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HO CHI MINH CITY: BONUS TRACK IN SAIGON

Just like a rap album from the early 2000's, a bonus track was added to the regular listing. Indeed, I learnt last week that I would spend a few days in Vietnam to visit a newly settled factory around an hour driving outside of Ho Chi Minh City. This business trip within a business trip was not originally planned and I only had a little amount of time to figure out the visa, flight ticket and accommodation. Alls well ends well, I managed to book everything on time and off I flew from Guangzhou to the city locals still refer to as Saigon.

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MUTIANYU: THE GREAT WALL OF CHINA

Alejandro was a Mexican-American from the southern state of Georgia. He was on a two-month travel through Asia which started in Seoul a few days ago. He then made it to Beijing the same day I met him. He entered the hutong cantine the same way a Bandolero would step into a saloon in a Western Spaghetti. We shared a look and nodded at each other - a sign foreigners share between themselves while in an area predominantly frequented by locals. In China, although a lot of tourists come to see the wonders of this beautiful country, we foreigners are still highly outnumbered by the local population. Therefore, whenever we cross a "Western" (as they call us), we show some kind of acknowledgement.

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BEIJING: THE FORBIDDEN CITY

As my short-term assignment is coming to an end, I finally got the chance to travel to Beijing. I only had two main sights I absolutely wanted to visit while travelling to the North Capital: The Great Wall of China and the Forbidden City. Based on my previous experiences while travelling through China, I knew that visiting the main sights during the Chinese summer vacations would guarantee large crowds, which would prevent me from fully enjoying my travel.

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ZHANGJIAJIE: THE FLOATING MOUNTAINS OF PANDORA

Zhangjiajie is about 12 hours away from Lushan - where I am currently located. This means the optimal way to get there was again the train. The first part of my commute was between Nanchang and Changsha and only took two hours on a G-Train - the Chinese bullet train. The second part was about 8 hours and left from a different train station. So I took a cab from the Changsha Railway Station to the Changsha South Railway Station for 30 minutes and 27 Yuan - a tiny detail which will be helpful toward the end of this post.

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HONG KONG: A GATE TO THE PAST IN THE FRAGRANT HARBOR

Just as stated in my previous post, Hong Kong is a city within a city. Therefore, I thought I'd tell another story within the same location as I literally opened a gate to the past during my weekend spent in Hong Kong. The main purpose of my visit was to reactivate my Business Visa which - although it allows me to enter the People's Republic of China through multiple entries - needs to be reactivated every 60 days. As a first-timer visiting the Fragrant Harbor, this was the perfect occasion to discover the city over a weekend.

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HONG KONG: URBAN JUNGLE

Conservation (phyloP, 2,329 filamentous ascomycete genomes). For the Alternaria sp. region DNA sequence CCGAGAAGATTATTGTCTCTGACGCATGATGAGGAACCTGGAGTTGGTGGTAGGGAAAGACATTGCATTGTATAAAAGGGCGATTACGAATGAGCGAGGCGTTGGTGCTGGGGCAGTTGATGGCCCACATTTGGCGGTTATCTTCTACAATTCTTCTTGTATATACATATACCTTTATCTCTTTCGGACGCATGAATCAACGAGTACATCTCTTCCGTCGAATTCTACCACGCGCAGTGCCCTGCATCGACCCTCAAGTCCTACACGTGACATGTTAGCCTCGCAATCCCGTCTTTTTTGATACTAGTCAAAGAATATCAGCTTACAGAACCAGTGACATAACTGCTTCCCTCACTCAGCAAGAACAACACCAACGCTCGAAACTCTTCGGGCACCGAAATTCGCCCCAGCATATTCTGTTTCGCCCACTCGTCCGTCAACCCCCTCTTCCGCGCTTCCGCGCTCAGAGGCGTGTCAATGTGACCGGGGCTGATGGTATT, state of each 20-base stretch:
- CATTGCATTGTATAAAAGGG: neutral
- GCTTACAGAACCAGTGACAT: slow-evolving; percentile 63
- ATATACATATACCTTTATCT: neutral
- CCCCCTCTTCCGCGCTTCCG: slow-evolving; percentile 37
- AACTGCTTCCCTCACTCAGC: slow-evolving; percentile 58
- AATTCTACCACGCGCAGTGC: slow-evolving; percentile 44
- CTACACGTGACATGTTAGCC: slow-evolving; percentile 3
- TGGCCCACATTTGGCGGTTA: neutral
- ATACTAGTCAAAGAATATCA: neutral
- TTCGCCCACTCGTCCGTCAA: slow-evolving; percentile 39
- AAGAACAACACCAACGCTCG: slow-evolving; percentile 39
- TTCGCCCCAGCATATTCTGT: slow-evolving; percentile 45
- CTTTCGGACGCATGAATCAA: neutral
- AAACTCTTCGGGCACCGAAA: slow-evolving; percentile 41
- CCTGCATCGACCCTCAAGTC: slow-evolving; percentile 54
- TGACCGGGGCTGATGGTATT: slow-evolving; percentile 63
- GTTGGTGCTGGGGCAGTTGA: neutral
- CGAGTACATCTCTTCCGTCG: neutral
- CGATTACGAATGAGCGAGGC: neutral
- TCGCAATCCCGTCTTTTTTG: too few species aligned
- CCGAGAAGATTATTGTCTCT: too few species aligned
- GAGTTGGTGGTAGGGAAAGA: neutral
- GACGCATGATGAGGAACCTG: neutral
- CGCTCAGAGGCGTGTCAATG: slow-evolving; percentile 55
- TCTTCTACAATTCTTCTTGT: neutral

The sun is setting on the Cantonese skies of Shenzhen as I am saying my last goodbye to the factory team who have treated me like nothing but a king during my stay at their facilities. We have just finished dinner in a local joint nearby and I am now sitting in the back of an SUV - with the "itis" hitting me hard - while my driver is bringing me to the Shenzhen Bay Control Point to cross the border to Hong Kong.

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SHANGHAI: SCAM CITY

On my first evening in the "City Above the Sea", a few guys I met at the hostel and I decided to team up for some sightseeing around the Old Town. On our way back from a full day of exploration, we decided to walk along the Huangpu River. As we were discussing while enjoying the skyscraper view along The Bund boardwalk, two ladies disturbed our friendly conversation by complimenting my outfit and uncommon haircut.

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SHANGHAI: MIDNIGHT EXPRESS TO THE PEARL OF THE ORIENT

I should have known that I was in for a crazy ride when I decided to go for the cheapest option possible to get to Shanghai for the weekend - a night train in 2nd. Class. In my defense, I am neither aware of the different commuting options in China, nor of the gap that separates First Class from "the people" (lower case).

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WHAT I'VE BEEN TOLD ABOUT CHINA

I finally made it to the People's Republic of China despite a rocky preparation. As you know from my previous post, I am here for a Short Term Assignement of three (3) months to work closely on improving production with our suppliers. I have just completed the first part of my assignment at the first factory, so it's the perfect moment to reflect on my first impressions about The People's Republic of China.

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MURPHY'S LAW VS. THE WORLD

This month, I had the opportunity to travel to China for a short term assignment at work. Murphy's Law being always faithful to itself, my preparation for this STA was far from easy. Of course, things being what they are in a large global organization, no one was really aware of the process to follow to support me in this preparation. Fingers were crosspointed at each department (e.g. home location pointing at host location and vice versa). On top of that, I am sure you can imagine how complex the administrative process to obtain a Chinese visa could be. Add to this the good old German bureaucracy and you got yourself a very elaborate cocktail of mayhem.